Content By Holly Lyke-Ho-Gland

By: Holly Lyke-Ho-Gland

As I noted in the first article in this series, organizational agility is becoming more important as organizations have to deal with more turbulence in their business environment than they did three years ago due to disruptive technologies, the internet of things, more demanding customers, and growing regulations—among many other developments.

This means that organizations have not only to stay aware of changes in their business environments (strategic responsiveness), but also to be flexible enough to change direction and implement new initiatives quickly (organizational flexibility). This is both in order to avoid risks and to achieve competitive advantages.

One of the big questions we sought to understand in this study was: what strategic planning practices improved organizations’ ability to identify, assess, and plan for the ever-emerging threats and opportunities on the horizon. In other words, what strategic planning and assessment practices improve strategic responsiveness?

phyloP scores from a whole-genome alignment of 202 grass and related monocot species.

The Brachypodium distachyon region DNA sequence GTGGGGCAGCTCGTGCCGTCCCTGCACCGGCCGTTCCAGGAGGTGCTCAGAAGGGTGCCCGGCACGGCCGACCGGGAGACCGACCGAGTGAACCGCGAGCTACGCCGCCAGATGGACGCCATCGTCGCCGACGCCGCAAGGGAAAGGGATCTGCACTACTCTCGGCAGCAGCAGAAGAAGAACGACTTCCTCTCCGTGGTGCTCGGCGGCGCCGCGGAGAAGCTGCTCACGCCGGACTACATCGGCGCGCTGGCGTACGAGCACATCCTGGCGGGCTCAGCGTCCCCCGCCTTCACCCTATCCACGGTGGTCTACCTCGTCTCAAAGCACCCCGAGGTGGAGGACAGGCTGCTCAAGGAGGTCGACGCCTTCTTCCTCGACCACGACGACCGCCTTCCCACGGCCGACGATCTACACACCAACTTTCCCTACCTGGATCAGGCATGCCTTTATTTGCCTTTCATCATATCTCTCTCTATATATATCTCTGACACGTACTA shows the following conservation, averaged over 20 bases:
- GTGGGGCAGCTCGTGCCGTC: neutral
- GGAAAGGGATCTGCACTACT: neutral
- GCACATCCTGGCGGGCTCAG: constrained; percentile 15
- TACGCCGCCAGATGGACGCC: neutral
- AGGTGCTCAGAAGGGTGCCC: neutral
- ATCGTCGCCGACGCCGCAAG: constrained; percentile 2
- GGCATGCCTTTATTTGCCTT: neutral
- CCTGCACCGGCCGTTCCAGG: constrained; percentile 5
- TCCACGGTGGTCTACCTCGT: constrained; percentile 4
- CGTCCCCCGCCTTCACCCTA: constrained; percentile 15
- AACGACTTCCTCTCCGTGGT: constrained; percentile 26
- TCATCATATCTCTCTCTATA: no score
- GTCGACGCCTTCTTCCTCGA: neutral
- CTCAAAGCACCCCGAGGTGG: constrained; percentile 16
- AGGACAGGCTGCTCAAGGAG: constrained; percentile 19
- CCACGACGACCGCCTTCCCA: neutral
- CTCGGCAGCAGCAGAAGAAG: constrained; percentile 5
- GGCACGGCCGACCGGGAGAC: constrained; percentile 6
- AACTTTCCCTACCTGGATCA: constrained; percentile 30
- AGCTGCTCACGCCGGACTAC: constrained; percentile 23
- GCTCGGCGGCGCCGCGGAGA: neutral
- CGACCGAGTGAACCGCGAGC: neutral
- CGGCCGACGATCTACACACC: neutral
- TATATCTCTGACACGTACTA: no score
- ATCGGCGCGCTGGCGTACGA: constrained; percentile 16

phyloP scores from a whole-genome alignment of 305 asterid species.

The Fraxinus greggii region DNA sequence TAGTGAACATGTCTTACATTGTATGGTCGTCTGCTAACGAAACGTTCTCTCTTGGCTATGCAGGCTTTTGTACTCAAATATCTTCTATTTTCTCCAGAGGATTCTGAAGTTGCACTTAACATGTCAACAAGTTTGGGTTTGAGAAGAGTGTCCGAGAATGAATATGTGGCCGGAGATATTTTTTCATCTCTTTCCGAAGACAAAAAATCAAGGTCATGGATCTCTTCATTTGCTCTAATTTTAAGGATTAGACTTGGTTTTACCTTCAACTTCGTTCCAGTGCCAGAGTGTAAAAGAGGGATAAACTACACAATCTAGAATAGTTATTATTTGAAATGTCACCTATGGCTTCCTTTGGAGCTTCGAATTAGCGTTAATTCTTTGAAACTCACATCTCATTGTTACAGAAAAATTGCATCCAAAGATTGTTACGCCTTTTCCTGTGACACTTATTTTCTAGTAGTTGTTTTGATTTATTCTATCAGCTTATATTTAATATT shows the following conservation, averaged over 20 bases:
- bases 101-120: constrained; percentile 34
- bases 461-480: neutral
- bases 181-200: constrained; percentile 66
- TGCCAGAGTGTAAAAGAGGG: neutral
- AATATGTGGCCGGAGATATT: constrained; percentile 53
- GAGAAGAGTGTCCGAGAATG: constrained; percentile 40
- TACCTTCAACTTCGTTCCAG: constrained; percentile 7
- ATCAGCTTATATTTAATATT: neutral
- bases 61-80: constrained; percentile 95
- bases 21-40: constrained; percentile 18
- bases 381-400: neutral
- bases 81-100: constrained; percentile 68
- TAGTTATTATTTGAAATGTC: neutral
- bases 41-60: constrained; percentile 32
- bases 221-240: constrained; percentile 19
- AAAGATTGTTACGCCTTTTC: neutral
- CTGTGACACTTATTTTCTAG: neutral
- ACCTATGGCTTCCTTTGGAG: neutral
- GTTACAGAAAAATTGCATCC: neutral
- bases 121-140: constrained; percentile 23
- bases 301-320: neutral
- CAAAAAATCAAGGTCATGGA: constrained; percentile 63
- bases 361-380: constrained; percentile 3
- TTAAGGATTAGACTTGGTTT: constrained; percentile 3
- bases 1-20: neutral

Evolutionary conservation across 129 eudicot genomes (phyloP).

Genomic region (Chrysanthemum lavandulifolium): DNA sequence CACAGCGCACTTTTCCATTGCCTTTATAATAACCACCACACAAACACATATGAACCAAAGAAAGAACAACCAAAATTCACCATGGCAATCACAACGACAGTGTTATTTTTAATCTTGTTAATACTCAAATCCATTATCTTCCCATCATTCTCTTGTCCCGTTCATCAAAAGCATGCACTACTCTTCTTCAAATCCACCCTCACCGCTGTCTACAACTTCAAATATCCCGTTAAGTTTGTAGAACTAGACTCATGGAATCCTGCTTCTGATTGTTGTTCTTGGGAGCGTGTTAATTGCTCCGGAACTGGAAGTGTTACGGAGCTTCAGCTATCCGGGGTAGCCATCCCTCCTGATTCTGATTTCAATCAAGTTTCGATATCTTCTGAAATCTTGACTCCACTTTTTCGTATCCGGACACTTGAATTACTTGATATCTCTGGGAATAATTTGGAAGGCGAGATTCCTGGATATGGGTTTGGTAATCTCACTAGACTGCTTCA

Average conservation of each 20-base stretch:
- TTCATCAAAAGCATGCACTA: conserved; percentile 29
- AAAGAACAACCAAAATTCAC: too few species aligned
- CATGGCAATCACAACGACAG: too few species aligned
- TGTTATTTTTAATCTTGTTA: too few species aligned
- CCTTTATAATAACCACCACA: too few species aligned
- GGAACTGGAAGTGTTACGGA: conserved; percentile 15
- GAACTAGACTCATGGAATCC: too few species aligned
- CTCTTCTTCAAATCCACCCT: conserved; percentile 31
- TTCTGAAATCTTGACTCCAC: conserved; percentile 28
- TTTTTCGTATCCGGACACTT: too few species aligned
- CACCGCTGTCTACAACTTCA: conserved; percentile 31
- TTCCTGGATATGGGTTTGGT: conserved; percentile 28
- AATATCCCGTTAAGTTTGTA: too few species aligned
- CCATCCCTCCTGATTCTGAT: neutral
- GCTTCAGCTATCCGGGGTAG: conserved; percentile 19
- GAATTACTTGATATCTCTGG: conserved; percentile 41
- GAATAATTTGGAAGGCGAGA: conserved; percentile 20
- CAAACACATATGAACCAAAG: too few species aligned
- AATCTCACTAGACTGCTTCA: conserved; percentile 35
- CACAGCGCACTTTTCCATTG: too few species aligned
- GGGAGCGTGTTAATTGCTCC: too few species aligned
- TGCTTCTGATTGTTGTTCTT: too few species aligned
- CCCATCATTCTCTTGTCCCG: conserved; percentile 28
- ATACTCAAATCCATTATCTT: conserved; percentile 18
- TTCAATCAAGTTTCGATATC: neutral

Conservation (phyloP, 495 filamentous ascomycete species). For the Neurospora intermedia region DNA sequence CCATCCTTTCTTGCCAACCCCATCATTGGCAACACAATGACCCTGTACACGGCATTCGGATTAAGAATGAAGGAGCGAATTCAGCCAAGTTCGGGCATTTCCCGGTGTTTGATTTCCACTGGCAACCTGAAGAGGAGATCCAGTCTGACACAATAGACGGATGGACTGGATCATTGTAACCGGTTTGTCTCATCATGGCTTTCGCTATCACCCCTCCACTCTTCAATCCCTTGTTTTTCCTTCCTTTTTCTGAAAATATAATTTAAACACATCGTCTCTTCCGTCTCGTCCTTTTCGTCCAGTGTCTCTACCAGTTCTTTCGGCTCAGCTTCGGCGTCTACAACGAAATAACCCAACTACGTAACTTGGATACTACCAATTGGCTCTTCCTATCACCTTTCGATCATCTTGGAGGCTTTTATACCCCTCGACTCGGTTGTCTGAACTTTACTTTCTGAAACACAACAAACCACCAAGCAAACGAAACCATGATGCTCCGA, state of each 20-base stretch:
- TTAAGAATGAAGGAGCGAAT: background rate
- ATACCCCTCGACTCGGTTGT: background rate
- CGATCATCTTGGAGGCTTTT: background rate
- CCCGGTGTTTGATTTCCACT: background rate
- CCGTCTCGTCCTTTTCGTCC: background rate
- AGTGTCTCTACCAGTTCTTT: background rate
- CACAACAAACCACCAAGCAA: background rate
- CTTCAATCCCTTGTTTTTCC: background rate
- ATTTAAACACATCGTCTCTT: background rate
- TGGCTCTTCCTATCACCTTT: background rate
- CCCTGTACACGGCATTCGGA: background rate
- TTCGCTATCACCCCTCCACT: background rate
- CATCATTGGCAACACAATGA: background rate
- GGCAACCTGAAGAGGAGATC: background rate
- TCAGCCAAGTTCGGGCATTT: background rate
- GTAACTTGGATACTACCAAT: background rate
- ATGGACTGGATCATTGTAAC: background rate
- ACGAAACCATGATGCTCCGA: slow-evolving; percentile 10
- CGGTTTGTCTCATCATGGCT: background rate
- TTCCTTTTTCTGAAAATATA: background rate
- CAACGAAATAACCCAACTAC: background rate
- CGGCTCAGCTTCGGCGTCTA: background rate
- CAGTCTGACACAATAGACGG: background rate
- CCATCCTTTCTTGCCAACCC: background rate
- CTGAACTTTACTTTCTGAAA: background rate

By: Holly Lyke-Ho-Gland

The business environment is fraught with more threats and opportunities than three years ago, due to disruptive technologies, the internet of things, more demanding customers, and increasing regulations. Organizations, which must keep pace with these developments, are concerned with their ability to sift through and respond to new opportunities and threats in a timely manner. This is where the concept of organizational agility comes into play.

Organizational agility, not to be confused with the Agile software development, is the ability to quickly identify and execute initiatives for opportunities and risks that align with overall strategy. This means that to avoid risks and to achieve competitive advantages, organizations not only must stay aware of changes in their business environments, but also be flexible enough to change direction and implement new initiatives quickly.